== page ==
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Comment & Response |

Next-Generation Phenotyping and Genomic Incidental Findings—Reply

Meike Kasten, MD1,2; Anne Grünewald, PhD1; Christine Klein, MD1
[+] Author Affiliations
1Institute of Neurogenetics, University of Lübeck, Lübeck, Germany
2Department of Psychiatry and Psychotherapy, University of Lübeck, Lübeck, Germany
JAMA Neurol. 2013;70(12):1590-1591. doi:10.1001/jamaneurol.2013.4812.
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In Reply We thank the authors for their appraisal of our recent article and wish to expand on a few aspects.

An important point raised by Canevelli and Blasimme is that of incidental findings, which are currently being generated in genome analyses without a clear perspective on how to implement them in clinical practice and patient counseling.1 Further illustrating the need to catch up with genetics2 is recent progress in pooled data analyses. For example, comprehensive online tools are available to view and (meta-)analyze available genetic data on Parkinson disease and Alzheimer disease (http://www.pdgene.org/ and http://www.alzgene.org). However, to make optimal use of this resource and to use it in clinical practice, we need to connect genetic and clinical information.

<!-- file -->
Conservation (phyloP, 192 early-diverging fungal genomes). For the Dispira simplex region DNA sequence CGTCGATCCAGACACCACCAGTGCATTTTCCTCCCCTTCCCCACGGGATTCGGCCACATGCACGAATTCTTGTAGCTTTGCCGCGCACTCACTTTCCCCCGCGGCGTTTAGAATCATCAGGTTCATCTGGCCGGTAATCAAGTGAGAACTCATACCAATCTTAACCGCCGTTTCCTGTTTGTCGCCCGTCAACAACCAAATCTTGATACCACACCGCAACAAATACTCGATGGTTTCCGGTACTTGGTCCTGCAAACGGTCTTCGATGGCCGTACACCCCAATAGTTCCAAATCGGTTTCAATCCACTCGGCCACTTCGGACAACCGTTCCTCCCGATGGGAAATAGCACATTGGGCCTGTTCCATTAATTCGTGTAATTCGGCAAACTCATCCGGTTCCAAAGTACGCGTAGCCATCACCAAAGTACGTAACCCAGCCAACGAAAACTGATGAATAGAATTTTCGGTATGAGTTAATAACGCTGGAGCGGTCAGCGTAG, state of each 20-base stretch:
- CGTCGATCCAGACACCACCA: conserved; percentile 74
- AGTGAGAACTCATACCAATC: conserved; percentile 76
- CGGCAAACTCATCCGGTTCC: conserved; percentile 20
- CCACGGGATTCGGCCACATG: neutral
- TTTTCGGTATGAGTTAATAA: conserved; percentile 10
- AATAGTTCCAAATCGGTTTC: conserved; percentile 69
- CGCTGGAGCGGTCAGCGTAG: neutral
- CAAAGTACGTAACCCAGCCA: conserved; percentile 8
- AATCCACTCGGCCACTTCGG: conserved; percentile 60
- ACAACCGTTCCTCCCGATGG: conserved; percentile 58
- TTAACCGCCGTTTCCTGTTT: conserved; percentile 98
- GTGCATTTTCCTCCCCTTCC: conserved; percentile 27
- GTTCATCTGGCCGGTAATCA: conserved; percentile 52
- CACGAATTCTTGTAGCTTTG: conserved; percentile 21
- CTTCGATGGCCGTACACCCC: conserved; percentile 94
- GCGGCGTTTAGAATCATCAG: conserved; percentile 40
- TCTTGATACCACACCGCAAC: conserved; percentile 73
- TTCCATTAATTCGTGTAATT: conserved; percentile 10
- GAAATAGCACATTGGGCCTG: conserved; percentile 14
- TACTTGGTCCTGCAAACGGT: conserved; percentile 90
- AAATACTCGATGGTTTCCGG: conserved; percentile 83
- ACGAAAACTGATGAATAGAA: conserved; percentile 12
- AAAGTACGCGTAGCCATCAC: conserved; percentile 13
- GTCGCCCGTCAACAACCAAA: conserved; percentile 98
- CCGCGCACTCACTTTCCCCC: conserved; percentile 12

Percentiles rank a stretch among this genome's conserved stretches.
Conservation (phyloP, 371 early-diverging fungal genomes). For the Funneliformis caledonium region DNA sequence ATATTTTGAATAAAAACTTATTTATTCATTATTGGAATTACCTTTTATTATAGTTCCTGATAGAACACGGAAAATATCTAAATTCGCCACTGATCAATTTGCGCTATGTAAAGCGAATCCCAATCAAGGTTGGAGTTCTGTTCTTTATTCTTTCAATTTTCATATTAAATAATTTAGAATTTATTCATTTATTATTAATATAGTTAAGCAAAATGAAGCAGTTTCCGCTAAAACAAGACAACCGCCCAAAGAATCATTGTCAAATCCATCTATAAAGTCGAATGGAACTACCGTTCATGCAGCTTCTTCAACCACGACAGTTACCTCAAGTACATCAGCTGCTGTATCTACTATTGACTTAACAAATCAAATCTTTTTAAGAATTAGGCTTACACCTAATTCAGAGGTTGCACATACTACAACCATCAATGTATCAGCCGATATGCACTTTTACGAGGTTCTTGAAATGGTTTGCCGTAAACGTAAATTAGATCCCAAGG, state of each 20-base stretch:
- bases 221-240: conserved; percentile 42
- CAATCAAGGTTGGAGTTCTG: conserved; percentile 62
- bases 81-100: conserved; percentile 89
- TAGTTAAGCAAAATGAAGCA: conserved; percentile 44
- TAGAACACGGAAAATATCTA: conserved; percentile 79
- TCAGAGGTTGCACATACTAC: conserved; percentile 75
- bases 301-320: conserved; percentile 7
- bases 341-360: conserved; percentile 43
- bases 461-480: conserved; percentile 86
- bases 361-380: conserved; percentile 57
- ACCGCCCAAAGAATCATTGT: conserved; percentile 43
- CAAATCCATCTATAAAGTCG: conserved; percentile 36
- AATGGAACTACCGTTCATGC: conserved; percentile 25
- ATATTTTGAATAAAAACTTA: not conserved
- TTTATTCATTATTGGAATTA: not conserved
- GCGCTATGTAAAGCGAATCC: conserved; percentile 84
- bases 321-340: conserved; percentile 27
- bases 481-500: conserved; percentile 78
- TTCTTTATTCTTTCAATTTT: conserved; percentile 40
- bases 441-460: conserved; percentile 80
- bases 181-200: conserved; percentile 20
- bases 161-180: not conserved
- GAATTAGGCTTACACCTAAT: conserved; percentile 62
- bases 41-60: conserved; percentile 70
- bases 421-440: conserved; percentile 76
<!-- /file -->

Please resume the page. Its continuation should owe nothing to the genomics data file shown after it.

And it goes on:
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December 1, 2013
Marco Canevelli, MD; Alessandro Blasimme, MA, PhD
1Department of Neurology and Psychiatry, Memory Clinic, University Sapienza, Rome, Italy
2INSERM UMR 1027, Université de Toulouse III, Paul Sabatier, Faculté de Médicine, Toulouse, France
JAMA Neurol. 2013;70(12):1589. doi:10.1001/jamaneurol.2013.4521.
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